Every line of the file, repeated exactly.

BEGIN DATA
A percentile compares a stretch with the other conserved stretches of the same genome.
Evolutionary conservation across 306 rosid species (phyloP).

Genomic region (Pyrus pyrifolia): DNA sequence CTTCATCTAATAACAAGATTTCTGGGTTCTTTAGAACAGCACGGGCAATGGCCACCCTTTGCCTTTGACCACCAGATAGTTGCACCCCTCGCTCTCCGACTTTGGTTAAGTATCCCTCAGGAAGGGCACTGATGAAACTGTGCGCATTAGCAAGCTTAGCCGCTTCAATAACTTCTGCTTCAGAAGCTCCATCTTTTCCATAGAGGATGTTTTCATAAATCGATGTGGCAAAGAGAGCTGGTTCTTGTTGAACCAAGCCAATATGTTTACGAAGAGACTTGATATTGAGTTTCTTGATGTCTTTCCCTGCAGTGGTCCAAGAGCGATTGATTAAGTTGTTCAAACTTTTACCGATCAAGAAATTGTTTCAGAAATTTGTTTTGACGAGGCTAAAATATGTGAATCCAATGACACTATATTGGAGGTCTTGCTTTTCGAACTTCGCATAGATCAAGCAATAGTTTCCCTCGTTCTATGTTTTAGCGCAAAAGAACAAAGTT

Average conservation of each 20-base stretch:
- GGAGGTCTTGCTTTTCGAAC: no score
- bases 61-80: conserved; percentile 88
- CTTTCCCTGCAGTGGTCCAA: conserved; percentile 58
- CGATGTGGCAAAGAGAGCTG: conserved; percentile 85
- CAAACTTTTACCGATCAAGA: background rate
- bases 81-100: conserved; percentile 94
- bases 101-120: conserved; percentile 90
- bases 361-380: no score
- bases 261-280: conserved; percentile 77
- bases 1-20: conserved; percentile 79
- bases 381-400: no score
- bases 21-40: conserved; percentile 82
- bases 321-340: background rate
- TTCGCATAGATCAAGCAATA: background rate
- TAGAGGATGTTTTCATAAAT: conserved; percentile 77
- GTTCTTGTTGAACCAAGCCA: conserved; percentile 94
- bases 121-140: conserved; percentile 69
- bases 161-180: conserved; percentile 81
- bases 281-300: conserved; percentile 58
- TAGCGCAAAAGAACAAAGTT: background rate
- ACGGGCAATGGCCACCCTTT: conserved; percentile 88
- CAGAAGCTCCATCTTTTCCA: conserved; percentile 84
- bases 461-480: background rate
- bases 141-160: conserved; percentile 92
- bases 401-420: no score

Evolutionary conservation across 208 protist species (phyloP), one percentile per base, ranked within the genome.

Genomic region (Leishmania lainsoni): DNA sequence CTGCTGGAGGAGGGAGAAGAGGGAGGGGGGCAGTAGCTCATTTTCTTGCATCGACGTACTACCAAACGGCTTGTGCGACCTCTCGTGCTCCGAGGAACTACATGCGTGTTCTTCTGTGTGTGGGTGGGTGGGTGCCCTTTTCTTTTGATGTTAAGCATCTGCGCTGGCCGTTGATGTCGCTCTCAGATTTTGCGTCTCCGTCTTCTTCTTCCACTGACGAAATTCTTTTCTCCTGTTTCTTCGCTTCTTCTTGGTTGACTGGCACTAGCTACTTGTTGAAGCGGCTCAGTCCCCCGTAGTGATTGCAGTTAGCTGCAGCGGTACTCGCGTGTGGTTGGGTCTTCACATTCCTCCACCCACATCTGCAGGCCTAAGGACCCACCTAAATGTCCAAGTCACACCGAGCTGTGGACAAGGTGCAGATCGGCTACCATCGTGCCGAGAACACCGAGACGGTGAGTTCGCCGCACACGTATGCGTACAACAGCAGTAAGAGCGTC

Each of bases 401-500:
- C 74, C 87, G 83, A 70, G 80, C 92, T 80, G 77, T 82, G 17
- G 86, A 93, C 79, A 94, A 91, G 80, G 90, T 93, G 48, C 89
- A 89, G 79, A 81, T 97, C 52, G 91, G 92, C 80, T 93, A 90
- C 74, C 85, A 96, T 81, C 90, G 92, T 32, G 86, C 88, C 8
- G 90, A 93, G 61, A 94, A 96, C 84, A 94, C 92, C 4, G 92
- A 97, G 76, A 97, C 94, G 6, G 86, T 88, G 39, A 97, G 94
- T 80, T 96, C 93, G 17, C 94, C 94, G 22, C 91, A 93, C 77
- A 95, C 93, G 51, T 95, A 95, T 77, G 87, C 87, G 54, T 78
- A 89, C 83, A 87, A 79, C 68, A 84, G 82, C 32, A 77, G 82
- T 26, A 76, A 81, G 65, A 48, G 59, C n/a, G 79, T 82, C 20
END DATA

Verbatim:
A percentile compares a stretch with the other conserved stretches of the same genome.
Evolutionary conservation across 306 rosid species (phyloP).

Genomic region (Pyrus pyrifolia): DNA sequence CTTCATCTAATAACAAGATTTCTGGGTTCTTTAGAACAGCACGGGCAATGGCCACCCTTTGCCTTTGACCACCAGATAGTTGCACCCCTCGCTCTCCGACTTTGGTTAAGTATCCCTCAGGAAGGGCACTGATGAAACTGTGCGCATTAGCAAGCTTAGCCGCTTCAATAACTTCTGCTTCAGAAGCTCCATCTTTTCCATAGAGGATGTTTTCATAAATCGATGTGGCAAAGAGAGCTGGTTCTTGTTGAACCAAGCCAATATGTTTACGAAGAGACTTGATATTGAGTTTCTTGATGTCTTTCCCTGCAGTGGTCCAAGAGCGATTGATTAAGTTGTTCAAACTTTTACCGATCAAGAAATTGTTTCAGAAATTTGTTTTGACGAGGCTAAAATATGTGAATCCAATGACACTATATTGGAGGTCTTGCTTTTCGAACTTCGCATAGATCAAGCAATAGTTTCCCTCGTTCTATGTTTTAGCGCAAAAGAACAAAGTT

Average conservation of each 20-base stretch:
- GGAGGTCTTGCTTTTCGAAC: no score
- bases 61-80: conserved; percentile 88
- CTTTCCCTGCAGTGGTCCAA: conserved; percentile 58
- CGATGTGGCAAAGAGAGCTG: conserved; percentile 85
- CAAACTTTTACCGATCAAGA: background rate
- bases 81-100: conserved; percentile 94
- bases 101-120: conserved; percentile 90
- bases 361-380: no score
- bases 261-280: conserved; percentile 77
- bases 1-20: conserved; percentile 79
- bases 381-400: no score
- bases 21-40: conserved; percentile 82
- bases 321-340: background rate
- TTCGCATAGATCAAGCAATA: background rate
- TAGAGGATGTTTTCATAAAT: conserved; percentile 77
- GTTCTTGTTGAACCAAGCCA: conserved; percentile 94
- bases 121-140: conserved; percentile 69
- bases 161-180: conserved; percentile 81
- bases 281-300: conserved; percentile 58
- TAGCGCAAAAGAACAAAGTT: background rate
- ACGGGCAATGGCCACCCTTT: conserved; percentile 88
- CAGAAGCTCCATCTTTTCCA: conserved; percentile 84
- bases 461-480: background rate
- bases 141-160: conserved; percentile 92
- bases 401-420: no score

Evolutionary conservation across 208 protist species (phyloP), one percentile per base, ranked within the genome.

Genomic region (Leishmania lainsoni): DNA sequence CTGCTGGAGGAGGGAGAAGAGGGAGGGGGGCAGTAGCTCATTTTCTTGCATCGACGTACTACCAAACGGCTTGTGCGACCTCTCGTGCTCCGAGGAACTACATGCGTGTTCTTCTGTGTGTGGGTGGGTGGGTGCCCTTTTCTTTTGATGTTAAGCATCTGCGCTGGCCGTTGATGTCGCTCTCAGATTTTGCGTCTCCGTCTTCTTCTTCCACTGACGAAATTCTTTTCTCCTGTTTCTTCGCTTCTTCTTGGTTGACTGGCACTAGCTACTTGTTGAAGCGGCTCAGTCCCCCGTAGTGATTGCAGTTAGCTGCAGCGGTACTCGCGTGTGGTTGGGTCTTCACATTCCTCCACCCACATCTGCAGGCCTAAGGACCCACCTAAATGTCCAAGTCACACCGAGCTGTGGACAAGGTGCAGATCGGCTACCATCGTGCCGAGAACACCGAGACGGTGAGTTCGCCGCACACGTATGCGTACAACAGCAGTAAGAGCGTC

Each of bases 401-500:
- C 74, C 87, G 83, A 70, G 80, C 92, T 80, G 77, T 82, G 17
- G 86, A 93, C 79, A 94, A 91, G 80, G 90, T 93, G 48, C 89
- A 89, G 79, A 81, T 97, C 52, G 91, G 92, C 80, T 93, A 90
- C 74, C 85, A 96, T 81, C 90, G 92, T 32, G 86, C 88, C 8
- G 90, A 93, G 61, A 94, A 96, C 84, A 94, C 92, C 4, G 92
- A 97, G 76, A 97, C 94, G 6, G 86, T 88, G 39, A 97, G 94
- T 80, T 96, C 93, G 17, C 94, C 94, G 22, C 91, A 93, C 77
- A 95, C 93, G 51, T 95, A 95, T 77, G 87, C 87, G 54, T 78
- A 89, C 83, A 87, A 79, C 68, A 84, G 82, C 32, A 77, G 82
- T 26, A 76, A 81, G 65, A 48, G 59, C n/a, G 79, T 82, C 20